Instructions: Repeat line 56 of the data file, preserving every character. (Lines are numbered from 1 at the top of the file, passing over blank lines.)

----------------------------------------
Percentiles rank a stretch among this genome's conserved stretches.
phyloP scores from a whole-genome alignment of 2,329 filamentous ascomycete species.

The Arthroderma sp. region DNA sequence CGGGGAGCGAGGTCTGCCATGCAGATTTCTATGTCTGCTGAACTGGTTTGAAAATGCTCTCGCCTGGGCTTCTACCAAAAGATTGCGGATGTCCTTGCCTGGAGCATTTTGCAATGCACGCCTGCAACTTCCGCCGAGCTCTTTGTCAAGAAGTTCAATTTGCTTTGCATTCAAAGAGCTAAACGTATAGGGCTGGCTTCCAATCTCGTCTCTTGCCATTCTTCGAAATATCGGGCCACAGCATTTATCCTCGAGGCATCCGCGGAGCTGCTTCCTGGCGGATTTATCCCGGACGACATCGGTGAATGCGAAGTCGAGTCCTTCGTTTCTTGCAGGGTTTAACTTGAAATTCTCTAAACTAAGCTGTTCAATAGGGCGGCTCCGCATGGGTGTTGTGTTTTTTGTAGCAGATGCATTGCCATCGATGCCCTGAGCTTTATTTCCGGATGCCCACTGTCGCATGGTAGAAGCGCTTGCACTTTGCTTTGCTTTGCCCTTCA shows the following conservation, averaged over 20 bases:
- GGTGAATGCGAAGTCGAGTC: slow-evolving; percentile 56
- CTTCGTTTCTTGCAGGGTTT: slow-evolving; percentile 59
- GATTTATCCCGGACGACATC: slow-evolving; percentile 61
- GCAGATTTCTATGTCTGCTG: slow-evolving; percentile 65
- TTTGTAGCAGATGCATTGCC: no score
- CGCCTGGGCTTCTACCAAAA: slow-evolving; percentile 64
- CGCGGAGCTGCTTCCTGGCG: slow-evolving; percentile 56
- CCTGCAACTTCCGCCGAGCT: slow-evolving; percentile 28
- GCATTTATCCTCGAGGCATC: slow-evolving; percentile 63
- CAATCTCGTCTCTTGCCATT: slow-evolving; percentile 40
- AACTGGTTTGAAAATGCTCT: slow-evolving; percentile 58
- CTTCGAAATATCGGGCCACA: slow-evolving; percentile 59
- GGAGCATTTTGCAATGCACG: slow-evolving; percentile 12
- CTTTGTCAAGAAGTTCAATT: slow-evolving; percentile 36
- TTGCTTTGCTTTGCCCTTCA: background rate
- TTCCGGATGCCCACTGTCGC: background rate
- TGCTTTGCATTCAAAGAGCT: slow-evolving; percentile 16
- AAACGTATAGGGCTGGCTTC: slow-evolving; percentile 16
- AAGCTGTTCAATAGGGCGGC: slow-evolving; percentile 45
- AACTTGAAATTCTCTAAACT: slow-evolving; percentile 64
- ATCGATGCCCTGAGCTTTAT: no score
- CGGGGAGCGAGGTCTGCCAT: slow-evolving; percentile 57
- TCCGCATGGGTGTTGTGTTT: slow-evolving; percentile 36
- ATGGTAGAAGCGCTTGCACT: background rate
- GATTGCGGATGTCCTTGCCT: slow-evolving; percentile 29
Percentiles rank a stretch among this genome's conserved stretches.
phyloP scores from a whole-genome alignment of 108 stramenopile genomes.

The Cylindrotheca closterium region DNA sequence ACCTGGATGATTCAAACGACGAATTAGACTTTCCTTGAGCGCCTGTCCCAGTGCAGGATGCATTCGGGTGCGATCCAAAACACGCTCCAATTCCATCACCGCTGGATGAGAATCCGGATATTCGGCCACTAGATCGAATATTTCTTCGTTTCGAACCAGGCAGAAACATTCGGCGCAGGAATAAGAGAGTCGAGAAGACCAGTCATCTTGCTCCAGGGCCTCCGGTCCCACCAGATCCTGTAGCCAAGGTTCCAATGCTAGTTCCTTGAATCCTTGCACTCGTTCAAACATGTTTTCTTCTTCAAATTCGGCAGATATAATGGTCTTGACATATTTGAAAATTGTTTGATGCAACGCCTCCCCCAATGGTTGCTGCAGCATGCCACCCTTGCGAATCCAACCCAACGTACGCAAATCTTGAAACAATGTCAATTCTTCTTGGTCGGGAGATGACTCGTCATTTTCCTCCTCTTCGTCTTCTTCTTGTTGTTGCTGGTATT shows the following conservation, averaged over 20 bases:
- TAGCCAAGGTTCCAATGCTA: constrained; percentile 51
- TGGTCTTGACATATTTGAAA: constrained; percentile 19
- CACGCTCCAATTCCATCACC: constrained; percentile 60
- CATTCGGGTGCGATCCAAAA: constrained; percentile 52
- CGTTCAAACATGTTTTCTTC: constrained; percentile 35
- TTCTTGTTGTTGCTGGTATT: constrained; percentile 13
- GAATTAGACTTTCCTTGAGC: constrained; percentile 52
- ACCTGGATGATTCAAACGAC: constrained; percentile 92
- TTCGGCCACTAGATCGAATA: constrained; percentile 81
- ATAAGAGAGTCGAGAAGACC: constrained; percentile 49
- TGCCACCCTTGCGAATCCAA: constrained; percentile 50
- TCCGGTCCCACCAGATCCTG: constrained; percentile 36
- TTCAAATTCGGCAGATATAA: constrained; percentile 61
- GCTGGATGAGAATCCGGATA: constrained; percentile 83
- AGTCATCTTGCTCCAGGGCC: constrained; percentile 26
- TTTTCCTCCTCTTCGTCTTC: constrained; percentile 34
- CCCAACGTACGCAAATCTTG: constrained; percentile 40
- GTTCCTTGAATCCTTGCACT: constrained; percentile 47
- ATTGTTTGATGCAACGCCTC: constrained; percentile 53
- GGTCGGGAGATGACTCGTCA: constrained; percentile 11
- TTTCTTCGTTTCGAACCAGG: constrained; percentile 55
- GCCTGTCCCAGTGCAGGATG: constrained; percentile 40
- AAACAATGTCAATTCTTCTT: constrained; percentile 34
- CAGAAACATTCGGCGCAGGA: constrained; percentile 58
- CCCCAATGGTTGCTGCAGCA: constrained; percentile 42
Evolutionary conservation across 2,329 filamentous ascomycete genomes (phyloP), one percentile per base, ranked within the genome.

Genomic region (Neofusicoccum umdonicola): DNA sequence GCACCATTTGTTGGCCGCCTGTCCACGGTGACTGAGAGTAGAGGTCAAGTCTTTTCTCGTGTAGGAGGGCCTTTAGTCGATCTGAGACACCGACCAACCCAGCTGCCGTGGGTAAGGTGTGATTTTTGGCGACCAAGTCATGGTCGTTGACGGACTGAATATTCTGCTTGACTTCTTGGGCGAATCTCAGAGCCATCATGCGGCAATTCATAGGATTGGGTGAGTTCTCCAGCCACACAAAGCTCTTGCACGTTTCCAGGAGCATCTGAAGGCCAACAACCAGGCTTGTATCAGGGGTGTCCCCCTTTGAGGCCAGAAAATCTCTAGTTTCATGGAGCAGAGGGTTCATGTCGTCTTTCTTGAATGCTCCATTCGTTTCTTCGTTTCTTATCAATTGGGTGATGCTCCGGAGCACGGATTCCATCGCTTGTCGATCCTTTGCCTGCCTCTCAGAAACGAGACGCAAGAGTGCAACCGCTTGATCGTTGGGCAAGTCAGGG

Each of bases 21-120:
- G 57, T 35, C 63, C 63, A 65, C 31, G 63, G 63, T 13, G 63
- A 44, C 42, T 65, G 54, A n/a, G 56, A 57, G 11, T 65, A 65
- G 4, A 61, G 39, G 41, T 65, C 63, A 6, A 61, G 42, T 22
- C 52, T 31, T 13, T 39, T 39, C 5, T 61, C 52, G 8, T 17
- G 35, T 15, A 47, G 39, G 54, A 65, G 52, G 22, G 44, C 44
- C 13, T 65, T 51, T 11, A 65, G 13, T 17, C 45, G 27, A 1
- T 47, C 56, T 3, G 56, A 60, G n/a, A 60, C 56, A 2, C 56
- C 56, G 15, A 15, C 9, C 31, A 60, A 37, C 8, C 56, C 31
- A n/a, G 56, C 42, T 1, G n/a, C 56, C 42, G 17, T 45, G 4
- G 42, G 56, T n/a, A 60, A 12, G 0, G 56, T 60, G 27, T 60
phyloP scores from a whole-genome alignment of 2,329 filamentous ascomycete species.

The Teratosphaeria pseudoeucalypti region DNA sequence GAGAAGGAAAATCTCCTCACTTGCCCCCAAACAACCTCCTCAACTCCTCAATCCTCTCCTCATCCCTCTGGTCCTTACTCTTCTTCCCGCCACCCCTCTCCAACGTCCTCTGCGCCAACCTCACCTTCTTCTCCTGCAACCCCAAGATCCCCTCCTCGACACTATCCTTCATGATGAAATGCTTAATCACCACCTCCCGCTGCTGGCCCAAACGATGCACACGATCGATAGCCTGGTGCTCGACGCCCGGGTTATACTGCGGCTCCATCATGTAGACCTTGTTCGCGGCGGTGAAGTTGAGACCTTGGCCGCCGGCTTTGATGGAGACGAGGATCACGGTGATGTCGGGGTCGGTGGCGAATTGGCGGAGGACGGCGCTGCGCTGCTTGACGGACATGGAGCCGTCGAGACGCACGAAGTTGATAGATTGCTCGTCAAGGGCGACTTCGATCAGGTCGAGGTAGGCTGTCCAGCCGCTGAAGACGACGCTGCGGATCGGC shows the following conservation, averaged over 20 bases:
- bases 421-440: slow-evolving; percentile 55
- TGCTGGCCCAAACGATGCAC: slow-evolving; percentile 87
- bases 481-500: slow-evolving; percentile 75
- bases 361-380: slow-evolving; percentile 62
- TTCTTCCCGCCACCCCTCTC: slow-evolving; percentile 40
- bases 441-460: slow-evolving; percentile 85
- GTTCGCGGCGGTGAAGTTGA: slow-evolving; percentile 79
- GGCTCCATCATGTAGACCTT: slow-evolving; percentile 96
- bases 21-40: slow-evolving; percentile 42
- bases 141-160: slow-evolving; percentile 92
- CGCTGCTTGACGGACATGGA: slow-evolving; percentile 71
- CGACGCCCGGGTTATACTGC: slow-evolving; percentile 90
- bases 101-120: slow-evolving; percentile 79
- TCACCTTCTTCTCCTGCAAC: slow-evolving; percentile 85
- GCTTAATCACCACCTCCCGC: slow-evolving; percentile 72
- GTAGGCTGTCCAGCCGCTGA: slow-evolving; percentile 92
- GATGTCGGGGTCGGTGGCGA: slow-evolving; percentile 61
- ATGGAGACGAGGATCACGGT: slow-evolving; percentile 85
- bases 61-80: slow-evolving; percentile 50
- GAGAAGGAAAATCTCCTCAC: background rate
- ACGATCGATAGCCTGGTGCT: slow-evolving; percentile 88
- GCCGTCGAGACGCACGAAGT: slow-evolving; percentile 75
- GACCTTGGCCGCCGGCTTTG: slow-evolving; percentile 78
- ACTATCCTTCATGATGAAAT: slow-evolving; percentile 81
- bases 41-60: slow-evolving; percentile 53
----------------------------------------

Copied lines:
- CCCCAATGGTTGCTGCAGCA: constrained; percentile 42